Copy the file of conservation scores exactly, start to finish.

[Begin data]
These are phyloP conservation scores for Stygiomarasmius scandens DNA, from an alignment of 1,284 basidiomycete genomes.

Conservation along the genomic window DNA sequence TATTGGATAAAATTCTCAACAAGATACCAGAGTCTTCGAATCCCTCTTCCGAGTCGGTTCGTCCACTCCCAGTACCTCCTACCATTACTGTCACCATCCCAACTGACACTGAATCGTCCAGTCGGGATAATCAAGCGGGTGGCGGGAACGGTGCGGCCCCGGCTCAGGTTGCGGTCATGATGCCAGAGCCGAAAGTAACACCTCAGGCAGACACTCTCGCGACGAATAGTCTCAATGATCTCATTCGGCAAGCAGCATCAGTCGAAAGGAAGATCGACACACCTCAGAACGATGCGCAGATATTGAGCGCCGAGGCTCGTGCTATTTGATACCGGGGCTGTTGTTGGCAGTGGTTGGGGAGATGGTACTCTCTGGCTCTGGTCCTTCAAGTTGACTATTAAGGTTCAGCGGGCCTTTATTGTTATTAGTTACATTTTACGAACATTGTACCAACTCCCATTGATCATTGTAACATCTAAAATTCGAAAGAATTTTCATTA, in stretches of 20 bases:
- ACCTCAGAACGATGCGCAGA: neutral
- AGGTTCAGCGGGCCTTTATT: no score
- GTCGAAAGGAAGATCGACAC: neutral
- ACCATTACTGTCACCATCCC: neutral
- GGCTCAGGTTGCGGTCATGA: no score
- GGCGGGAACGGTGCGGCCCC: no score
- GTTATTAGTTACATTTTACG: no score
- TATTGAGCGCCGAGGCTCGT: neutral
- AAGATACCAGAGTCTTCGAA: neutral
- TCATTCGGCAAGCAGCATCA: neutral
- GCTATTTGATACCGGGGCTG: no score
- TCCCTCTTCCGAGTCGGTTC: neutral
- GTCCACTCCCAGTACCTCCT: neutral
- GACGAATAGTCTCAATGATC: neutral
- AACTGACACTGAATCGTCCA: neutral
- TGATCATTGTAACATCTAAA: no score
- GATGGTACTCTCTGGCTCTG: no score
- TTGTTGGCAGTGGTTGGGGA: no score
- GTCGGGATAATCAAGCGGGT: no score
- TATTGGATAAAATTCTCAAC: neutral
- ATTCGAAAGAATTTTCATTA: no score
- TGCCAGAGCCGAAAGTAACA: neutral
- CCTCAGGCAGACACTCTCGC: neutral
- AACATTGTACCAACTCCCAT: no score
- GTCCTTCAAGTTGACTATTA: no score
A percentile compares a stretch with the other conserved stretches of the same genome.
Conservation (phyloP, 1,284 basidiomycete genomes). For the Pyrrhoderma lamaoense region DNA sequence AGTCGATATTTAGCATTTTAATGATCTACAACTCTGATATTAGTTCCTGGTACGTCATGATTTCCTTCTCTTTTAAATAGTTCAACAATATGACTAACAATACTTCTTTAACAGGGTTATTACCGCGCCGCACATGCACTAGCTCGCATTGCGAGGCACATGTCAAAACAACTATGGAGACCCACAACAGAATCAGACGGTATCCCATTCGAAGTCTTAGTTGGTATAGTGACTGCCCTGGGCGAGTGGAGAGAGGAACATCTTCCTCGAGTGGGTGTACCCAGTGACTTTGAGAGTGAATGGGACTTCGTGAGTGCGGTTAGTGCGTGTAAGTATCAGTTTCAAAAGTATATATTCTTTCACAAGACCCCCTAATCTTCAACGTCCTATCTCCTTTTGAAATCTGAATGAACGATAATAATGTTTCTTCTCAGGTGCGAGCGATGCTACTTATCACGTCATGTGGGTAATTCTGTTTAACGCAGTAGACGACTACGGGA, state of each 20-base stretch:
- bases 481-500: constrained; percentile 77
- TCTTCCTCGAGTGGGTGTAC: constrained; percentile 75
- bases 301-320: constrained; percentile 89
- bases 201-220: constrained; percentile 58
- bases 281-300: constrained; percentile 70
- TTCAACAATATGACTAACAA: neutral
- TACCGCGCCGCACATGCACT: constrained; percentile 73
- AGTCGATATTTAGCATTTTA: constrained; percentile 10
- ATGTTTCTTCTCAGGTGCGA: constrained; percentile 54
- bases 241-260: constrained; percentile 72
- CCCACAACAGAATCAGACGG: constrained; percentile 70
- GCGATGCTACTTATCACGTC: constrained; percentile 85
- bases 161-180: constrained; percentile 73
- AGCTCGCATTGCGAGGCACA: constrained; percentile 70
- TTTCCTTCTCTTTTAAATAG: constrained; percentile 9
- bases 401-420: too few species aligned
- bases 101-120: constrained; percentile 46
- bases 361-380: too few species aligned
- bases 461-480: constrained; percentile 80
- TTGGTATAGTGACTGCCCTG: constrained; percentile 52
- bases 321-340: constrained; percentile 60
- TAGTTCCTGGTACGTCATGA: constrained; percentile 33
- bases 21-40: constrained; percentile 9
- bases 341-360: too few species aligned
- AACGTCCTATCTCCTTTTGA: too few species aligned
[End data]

These are phyloP conservation scores for Stygiomarasmius scandens DNA, from an alignment of 1,284 basidiomycete genomes.

Conservation along the genomic window DNA sequence TATTGGATAAAATTCTCAACAAGATACCAGAGTCTTCGAATCCCTCTTCCGAGTCGGTTCGTCCACTCCCAGTACCTCCTACCATTACTGTCACCATCCCAACTGACACTGAATCGTCCAGTCGGGATAATCAAGCGGGTGGCGGGAACGGTGCGGCCCCGGCTCAGGTTGCGGTCATGATGCCAGAGCCGAAAGTAACACCTCAGGCAGACACTCTCGCGACGAATAGTCTCAATGATCTCATTCGGCAAGCAGCATCAGTCGAAAGGAAGATCGACACACCTCAGAACGATGCGCAGATATTGAGCGCCGAGGCTCGTGCTATTTGATACCGGGGCTGTTGTTGGCAGTGGTTGGGGAGATGGTACTCTCTGGCTCTGGTCCTTCAAGTTGACTATTAAGGTTCAGCGGGCCTTTATTGTTATTAGTTACATTTTACGAACATTGTACCAACTCCCATTGATCATTGTAACATCTAAAATTCGAAAGAATTTTCATTA, in stretches of 20 bases:
- ACCTCAGAACGATGCGCAGA: neutral
- AGGTTCAGCGGGCCTTTATT: no score
- GTCGAAAGGAAGATCGACAC: neutral
- ACCATTACTGTCACCATCCC: neutral
- GGCTCAGGTTGCGGTCATGA: no score
- GGCGGGAACGGTGCGGCCCC: no score
- GTTATTAGTTACATTTTACG: no score
- TATTGAGCGCCGAGGCTCGT: neutral
- AAGATACCAGAGTCTTCGAA: neutral
- TCATTCGGCAAGCAGCATCA: neutral
- GCTATTTGATACCGGGGCTG: no score
- TCCCTCTTCCGAGTCGGTTC: neutral
- GTCCACTCCCAGTACCTCCT: neutral
- GACGAATAGTCTCAATGATC: neutral
- AACTGACACTGAATCGTCCA: neutral
- TGATCATTGTAACATCTAAA: no score
- GATGGTACTCTCTGGCTCTG: no score
- TTGTTGGCAGTGGTTGGGGA: no score
- GTCGGGATAATCAAGCGGGT: no score
- TATTGGATAAAATTCTCAAC: neutral
- ATTCGAAAGAATTTTCATTA: no score
- TGCCAGAGCCGAAAGTAACA: neutral
- CCTCAGGCAGACACTCTCGC: neutral
- AACATTGTACCAACTCCCAT: no score
- GTCCTTCAAGTTGACTATTA: no score
A percentile compares a stretch with the other conserved stretches of the same genome.
Conservation (phyloP, 1,284 basidiomycete genomes). For the Pyrrhoderma lamaoense region DNA sequence AGTCGATATTTAGCATTTTAATGATCTACAACTCTGATATTAGTTCCTGGTACGTCATGATTTCCTTCTCTTTTAAATAGTTCAACAATATGACTAACAATACTTCTTTAACAGGGTTATTACCGCGCCGCACATGCACTAGCTCGCATTGCGAGGCACATGTCAAAACAACTATGGAGACCCACAACAGAATCAGACGGTATCCCATTCGAAGTCTTAGTTGGTATAGTGACTGCCCTGGGCGAGTGGAGAGAGGAACATCTTCCTCGAGTGGGTGTACCCAGTGACTTTGAGAGTGAATGGGACTTCGTGAGTGCGGTTAGTGCGTGTAAGTATCAGTTTCAAAAGTATATATTCTTTCACAAGACCCCCTAATCTTCAACGTCCTATCTCCTTTTGAAATCTGAATGAACGATAATAATGTTTCTTCTCAGGTGCGAGCGATGCTACTTATCACGTCATGTGGGTAATTCTGTTTAACGCAGTAGACGACTACGGGA, state of each 20-base stretch:
- bases 481-500: constrained; percentile 77
- TCTTCCTCGAGTGGGTGTAC: constrained; percentile 75
- bases 301-320: constrained; percentile 89
- bases 201-220: constrained; percentile 58
- bases 281-300: constrained; percentile 70
- TTCAACAATATGACTAACAA: neutral
- TACCGCGCCGCACATGCACT: constrained; percentile 73
- AGTCGATATTTAGCATTTTA: constrained; percentile 10
- ATGTTTCTTCTCAGGTGCGA: constrained; percentile 54
- bases 241-260: constrained; percentile 72
- CCCACAACAGAATCAGACGG: constrained; percentile 70
- GCGATGCTACTTATCACGTC: constrained; percentile 85
- bases 161-180: constrained; percentile 73
- AGCTCGCATTGCGAGGCACA: constrained; percentile 70
- TTTCCTTCTCTTTTAAATAG: constrained; percentile 9
- bases 401-420: too few species aligned
- bases 101-120: constrained; percentile 46
- bases 361-380: too few species aligned
- bases 461-480: constrained; percentile 80
- TTGGTATAGTGACTGCCCTG: constrained; percentile 52
- bases 321-340: constrained; percentile 60
- TAGTTCCTGGTACGTCATGA: constrained; percentile 33
- bases 21-40: constrained; percentile 9
- bases 341-360: too few species aligned
- AACGTCCTATCTCCTTTTGA: too few species aligned